Ron Marks, PhD, serves as CSO and director of biostatistics and is a Clinipace Worldwide cofounder.

Thanks to everyone who tuned in to the webcast “Navigating Regulatory Biostatistical Requirements Throughout the Clinical Trial Lifecycle I recently hosted with my colleague Scott Miller, a biostatistician at Clinipace. During the presentation, we reviewed common statistical issues (during trial planning, conduct, analysis, and submission phases) and discussed potential approaches to address these issues.

As a result of a great turnout and many excellent follow-up questions, we decided to address a number of questions in a series of blog posts. In our first few posts, we’ll start with questions regarding trial planning. Check back next week for more great questions around regulatory biostatistical requirements during the trial conduct phase.

If you have any additional thoughts or related questions to ask our experts, please share your comments below.

Q: Will you please list some common protocol deviations?

A: As we discussed in the webinar, protocol deviations are defined as events that occur during your study that don’t go according to the protocol. When protocol deviations occur, they get graded during or at the end of the study to determine whether they are major or minor deviations. Major deviations are handled differently than minor deviations, and if you have a major protocol deviation, you are not part of the per-protocol analysis. All clients want to maximize their per-protocol population because that’s the population that followed the protocol. The more major protocol deviations that occur, the more subjects you lose from that analysis.

Typical protocol deviations include assessments or visits that occur outside of a protocol defined window of time. For example, a one-week window of post-treatment examinations might be seven days, plus or minus one day. A one-month window might be 30 days, plus or minus five to seven days. Sometimes some patients will just miss that window, which isn’t unusual. If it’s only by a day or two, it’s generally considered a minor deviation. Depending on how long it’s out of the window, it may be a major deviation and not allowed.

In addition, for many studies there’s a list of prohibited concomitant medications that patients should not be taking. However, inevitably some patients in a study will end up taking some of these prohibited concomitant medications. This is considered a protocol deviation, and the sponsor and CRO need to work together to decide whether or not it is a major protocol deviation that affects the efficacy or safety measurements being taken.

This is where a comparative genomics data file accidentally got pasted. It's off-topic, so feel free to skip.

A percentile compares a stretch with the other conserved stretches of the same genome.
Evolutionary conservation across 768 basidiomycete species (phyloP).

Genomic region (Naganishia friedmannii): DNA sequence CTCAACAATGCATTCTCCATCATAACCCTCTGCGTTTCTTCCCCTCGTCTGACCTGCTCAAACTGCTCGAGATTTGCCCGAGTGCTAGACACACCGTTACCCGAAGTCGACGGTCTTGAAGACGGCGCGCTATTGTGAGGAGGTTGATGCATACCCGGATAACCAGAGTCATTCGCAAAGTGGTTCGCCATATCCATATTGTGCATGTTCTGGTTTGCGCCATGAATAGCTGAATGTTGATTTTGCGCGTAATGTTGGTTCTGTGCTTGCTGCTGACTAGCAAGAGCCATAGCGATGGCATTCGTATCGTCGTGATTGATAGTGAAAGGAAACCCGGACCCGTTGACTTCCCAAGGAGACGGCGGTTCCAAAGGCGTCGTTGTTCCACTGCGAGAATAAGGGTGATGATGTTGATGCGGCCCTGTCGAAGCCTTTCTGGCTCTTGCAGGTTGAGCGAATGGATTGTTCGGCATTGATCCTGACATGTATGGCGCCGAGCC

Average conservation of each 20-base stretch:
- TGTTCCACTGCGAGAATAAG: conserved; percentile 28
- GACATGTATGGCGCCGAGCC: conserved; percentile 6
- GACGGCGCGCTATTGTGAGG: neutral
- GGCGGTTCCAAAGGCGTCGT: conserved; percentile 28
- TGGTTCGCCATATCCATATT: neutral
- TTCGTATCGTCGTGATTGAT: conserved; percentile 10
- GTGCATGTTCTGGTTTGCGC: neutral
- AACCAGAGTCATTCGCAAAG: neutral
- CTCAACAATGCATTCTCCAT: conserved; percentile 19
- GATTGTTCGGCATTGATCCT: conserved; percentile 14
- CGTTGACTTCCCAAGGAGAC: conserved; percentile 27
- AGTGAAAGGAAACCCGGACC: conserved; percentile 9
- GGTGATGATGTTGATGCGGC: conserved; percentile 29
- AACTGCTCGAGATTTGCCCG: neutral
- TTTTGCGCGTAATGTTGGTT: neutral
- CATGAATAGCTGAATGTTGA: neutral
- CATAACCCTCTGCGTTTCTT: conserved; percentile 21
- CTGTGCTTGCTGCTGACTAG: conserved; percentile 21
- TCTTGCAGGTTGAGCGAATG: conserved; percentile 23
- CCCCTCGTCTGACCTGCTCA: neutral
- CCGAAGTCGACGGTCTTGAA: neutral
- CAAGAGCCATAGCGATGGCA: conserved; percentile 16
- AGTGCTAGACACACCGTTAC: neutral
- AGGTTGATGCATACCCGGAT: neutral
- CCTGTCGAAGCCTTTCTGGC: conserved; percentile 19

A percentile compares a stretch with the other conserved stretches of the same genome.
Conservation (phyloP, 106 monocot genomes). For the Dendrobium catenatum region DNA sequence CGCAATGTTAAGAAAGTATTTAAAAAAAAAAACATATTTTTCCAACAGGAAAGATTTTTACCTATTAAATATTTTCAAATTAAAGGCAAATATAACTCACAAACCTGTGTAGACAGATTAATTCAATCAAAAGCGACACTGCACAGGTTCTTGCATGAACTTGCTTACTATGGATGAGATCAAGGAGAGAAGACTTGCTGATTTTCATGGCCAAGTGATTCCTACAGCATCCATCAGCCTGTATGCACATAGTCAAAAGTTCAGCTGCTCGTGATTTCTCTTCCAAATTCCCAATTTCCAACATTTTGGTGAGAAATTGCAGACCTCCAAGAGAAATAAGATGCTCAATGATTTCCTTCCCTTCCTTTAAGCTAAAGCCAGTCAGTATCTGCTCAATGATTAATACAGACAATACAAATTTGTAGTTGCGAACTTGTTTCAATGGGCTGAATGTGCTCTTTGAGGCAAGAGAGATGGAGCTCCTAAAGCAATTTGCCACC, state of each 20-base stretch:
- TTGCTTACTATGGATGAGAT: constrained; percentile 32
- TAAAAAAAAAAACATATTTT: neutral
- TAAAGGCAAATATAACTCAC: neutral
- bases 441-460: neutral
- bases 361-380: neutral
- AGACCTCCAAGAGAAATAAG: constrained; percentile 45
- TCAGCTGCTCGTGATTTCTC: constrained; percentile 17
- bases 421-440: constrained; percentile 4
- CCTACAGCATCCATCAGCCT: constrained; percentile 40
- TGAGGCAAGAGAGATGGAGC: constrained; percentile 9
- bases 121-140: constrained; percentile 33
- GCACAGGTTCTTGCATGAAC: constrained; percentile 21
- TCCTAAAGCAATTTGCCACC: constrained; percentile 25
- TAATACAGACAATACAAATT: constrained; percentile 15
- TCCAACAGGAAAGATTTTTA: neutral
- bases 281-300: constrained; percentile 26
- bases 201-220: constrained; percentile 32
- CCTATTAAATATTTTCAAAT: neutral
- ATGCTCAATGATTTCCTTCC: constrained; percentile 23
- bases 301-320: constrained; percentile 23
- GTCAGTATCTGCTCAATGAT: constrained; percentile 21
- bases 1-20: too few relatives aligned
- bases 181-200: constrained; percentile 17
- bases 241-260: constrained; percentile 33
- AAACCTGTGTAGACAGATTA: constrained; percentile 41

Mis-randomizations, or randomization errors, are generally considered major protocol deviations. Please note that a mis-randomization is any departure from the protocol-specified treatment allocation process; it does not matter if the subject ultimately received the correct treatment or not. There may be some cases that you could argue are minor, but most of them end up being major protocol deviations, which is why you want to minimize their occurrence. Some sites and sponsors don’t understand that those subjects would be excluded from the per-protocol population analysis, and it’s important to understand why.

Another interesting protocol deviation occurs when a study subject does not meet all study inclusion/exclusion criteria. This may happen if a site determines the subject meets all criteria, and then later discovers information that reveals one (or more) of the criteria was not met. In this situation, the sponsor and study personnel need to determine if this deviation should be major or minor. The other alternative is if a sponsor gives a site permission to enroll a subject that does not meet all the criteria. One common example is age. If a study requires subjects to be at least 50 years old, a sponsor might approve a 49-year-old if they meet other criteria. The situation would have to be one where the sponsor felt the failed criteria would not be critical for this particular subject.

Those are some of the most common types or most important types of protocol deviation, which, depending on whether they are major or minor deviations, can affect which analysis population they will be included in.

If you’re interested in learning more about Navigating Regulatory Biostatistical Requirements Throughout the Clinical Trial Lifecycle, be sure to listen to our webcast in its entirety. Check back soon for more questions regarding trial planning, conduct, and trial analysis/submission as well as the related eBook!

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